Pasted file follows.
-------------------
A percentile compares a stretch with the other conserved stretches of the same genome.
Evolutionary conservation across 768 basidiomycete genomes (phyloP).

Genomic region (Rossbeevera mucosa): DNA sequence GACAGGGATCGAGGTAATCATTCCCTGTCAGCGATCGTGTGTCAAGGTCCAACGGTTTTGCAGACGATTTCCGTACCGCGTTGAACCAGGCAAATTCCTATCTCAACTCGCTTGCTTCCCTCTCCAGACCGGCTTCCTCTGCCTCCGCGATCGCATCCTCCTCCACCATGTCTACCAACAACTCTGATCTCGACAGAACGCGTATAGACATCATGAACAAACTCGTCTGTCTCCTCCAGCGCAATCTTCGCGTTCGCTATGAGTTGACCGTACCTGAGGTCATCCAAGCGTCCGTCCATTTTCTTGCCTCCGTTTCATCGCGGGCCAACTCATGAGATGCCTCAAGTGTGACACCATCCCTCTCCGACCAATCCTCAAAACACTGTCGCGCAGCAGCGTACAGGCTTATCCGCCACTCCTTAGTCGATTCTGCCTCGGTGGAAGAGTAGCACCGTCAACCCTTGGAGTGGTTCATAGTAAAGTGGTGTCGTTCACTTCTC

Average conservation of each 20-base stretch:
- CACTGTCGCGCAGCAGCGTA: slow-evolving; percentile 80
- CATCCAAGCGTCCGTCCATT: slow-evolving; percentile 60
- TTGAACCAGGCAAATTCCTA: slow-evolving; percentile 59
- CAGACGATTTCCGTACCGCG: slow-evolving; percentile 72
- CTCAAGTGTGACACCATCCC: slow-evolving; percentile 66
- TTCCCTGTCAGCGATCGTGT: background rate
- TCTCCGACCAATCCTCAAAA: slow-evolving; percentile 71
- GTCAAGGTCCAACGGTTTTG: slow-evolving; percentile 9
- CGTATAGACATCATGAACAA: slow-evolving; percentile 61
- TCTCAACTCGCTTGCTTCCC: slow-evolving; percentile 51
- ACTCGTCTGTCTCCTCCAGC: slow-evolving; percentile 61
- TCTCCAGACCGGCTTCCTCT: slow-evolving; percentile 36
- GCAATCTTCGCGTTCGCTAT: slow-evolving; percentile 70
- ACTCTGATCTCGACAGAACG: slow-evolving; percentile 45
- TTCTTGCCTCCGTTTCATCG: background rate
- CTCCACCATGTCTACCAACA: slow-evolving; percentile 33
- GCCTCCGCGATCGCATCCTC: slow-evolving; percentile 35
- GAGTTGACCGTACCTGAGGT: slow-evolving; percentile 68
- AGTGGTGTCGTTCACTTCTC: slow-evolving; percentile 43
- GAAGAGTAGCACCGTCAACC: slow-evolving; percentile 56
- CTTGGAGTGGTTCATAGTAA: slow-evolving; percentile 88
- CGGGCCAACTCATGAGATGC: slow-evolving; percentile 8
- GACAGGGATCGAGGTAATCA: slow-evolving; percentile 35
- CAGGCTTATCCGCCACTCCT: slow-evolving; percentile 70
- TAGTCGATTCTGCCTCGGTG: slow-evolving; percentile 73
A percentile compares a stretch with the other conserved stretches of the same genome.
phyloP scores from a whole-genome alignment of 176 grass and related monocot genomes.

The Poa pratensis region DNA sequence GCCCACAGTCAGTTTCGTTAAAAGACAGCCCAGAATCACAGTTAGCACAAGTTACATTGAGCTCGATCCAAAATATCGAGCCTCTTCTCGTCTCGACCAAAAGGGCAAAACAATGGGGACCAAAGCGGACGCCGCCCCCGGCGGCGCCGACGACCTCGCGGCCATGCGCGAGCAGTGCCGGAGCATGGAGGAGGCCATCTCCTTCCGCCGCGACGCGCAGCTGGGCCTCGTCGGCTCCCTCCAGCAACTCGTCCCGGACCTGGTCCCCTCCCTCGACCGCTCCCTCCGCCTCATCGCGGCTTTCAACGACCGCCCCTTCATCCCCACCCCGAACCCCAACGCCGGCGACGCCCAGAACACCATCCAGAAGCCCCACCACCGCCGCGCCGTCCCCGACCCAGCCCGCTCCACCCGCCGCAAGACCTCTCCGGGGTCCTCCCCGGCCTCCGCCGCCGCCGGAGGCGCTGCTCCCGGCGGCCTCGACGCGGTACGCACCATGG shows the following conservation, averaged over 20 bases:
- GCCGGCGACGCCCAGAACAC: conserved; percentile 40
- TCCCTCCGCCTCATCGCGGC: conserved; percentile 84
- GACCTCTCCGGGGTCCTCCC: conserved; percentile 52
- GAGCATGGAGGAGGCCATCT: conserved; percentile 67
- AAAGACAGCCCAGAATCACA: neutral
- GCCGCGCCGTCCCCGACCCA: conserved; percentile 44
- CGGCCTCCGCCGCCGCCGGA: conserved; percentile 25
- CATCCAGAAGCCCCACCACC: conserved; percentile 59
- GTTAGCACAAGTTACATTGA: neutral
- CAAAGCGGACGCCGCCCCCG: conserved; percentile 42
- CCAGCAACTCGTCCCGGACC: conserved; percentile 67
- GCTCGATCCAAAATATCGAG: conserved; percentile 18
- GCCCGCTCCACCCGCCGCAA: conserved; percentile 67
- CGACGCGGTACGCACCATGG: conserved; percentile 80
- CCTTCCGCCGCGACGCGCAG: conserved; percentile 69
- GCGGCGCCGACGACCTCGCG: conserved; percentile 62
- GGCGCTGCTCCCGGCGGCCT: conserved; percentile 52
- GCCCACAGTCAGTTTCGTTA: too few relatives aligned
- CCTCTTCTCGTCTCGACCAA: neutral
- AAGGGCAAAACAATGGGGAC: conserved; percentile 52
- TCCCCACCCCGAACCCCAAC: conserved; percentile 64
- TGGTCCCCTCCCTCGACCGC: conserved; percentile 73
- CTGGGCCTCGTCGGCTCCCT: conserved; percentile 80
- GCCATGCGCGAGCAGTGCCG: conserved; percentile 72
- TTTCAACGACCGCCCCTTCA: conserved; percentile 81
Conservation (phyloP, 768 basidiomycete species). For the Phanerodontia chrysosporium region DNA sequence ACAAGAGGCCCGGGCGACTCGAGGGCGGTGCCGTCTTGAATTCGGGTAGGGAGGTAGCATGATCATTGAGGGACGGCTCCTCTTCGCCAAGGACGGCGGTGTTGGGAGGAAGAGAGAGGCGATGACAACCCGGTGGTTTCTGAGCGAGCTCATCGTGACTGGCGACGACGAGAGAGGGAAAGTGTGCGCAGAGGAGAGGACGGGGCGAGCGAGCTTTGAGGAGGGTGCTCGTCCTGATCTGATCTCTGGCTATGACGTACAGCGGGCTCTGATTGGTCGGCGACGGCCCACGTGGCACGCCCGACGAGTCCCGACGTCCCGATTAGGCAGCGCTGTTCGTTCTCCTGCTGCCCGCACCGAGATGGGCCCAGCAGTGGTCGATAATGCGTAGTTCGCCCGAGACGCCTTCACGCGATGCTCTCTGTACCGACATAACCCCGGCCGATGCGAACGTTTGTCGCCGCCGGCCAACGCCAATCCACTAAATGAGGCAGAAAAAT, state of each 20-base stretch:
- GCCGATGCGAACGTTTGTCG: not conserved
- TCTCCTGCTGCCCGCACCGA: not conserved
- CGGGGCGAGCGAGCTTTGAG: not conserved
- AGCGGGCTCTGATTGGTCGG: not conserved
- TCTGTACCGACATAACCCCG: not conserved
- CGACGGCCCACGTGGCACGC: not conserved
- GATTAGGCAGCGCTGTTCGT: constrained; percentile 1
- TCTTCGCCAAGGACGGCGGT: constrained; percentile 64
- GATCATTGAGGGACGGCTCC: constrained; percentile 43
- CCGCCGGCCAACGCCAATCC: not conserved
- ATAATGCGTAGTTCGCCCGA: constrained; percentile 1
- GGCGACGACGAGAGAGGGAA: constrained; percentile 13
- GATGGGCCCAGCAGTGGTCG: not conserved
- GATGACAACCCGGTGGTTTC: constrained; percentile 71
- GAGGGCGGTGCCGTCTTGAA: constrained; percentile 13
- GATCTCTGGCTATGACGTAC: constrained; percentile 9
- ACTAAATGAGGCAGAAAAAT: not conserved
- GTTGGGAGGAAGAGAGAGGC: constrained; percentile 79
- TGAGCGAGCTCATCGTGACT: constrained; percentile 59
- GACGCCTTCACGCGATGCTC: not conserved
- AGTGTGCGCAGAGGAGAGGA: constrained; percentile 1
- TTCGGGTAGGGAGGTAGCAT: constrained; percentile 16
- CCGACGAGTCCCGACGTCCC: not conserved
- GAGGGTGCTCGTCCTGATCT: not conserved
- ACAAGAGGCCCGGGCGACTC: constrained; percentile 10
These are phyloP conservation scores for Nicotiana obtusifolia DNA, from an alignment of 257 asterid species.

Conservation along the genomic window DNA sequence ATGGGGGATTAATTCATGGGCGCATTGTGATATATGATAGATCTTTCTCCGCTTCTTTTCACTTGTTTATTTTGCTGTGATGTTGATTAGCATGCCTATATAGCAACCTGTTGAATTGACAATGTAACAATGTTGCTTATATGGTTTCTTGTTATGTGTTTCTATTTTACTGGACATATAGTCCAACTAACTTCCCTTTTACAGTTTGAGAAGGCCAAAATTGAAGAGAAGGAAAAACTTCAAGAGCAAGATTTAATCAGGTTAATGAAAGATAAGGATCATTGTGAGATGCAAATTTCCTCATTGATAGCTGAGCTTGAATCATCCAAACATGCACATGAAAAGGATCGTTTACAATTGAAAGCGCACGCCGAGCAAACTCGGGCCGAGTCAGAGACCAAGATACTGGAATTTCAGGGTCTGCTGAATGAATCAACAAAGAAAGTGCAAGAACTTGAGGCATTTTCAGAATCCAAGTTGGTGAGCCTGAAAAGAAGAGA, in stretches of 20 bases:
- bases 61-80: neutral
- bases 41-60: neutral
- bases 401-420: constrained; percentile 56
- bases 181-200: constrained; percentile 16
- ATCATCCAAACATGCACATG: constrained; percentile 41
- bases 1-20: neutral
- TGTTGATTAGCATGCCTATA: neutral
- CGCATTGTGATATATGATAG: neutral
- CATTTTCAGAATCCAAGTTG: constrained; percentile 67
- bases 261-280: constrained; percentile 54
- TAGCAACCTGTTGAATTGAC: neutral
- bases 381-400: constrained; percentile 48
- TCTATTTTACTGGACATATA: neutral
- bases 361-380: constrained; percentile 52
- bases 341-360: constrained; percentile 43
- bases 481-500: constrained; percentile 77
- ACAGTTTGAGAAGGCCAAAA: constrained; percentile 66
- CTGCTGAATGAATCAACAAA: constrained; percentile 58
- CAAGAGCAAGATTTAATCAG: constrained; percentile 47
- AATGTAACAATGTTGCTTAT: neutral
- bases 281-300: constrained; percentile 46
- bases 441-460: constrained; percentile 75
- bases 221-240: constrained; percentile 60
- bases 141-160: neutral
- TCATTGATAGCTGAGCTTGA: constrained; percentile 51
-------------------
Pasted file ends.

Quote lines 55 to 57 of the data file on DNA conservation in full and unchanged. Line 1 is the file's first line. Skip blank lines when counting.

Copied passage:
- CTGGGCCTCGTCGGCTCCCT: conserved; percentile 80
- GCCATGCGCGAGCAGTGCCG: conserved; percentile 72
- TTTCAACGACCGCCCCTTCA: conserved; percentile 81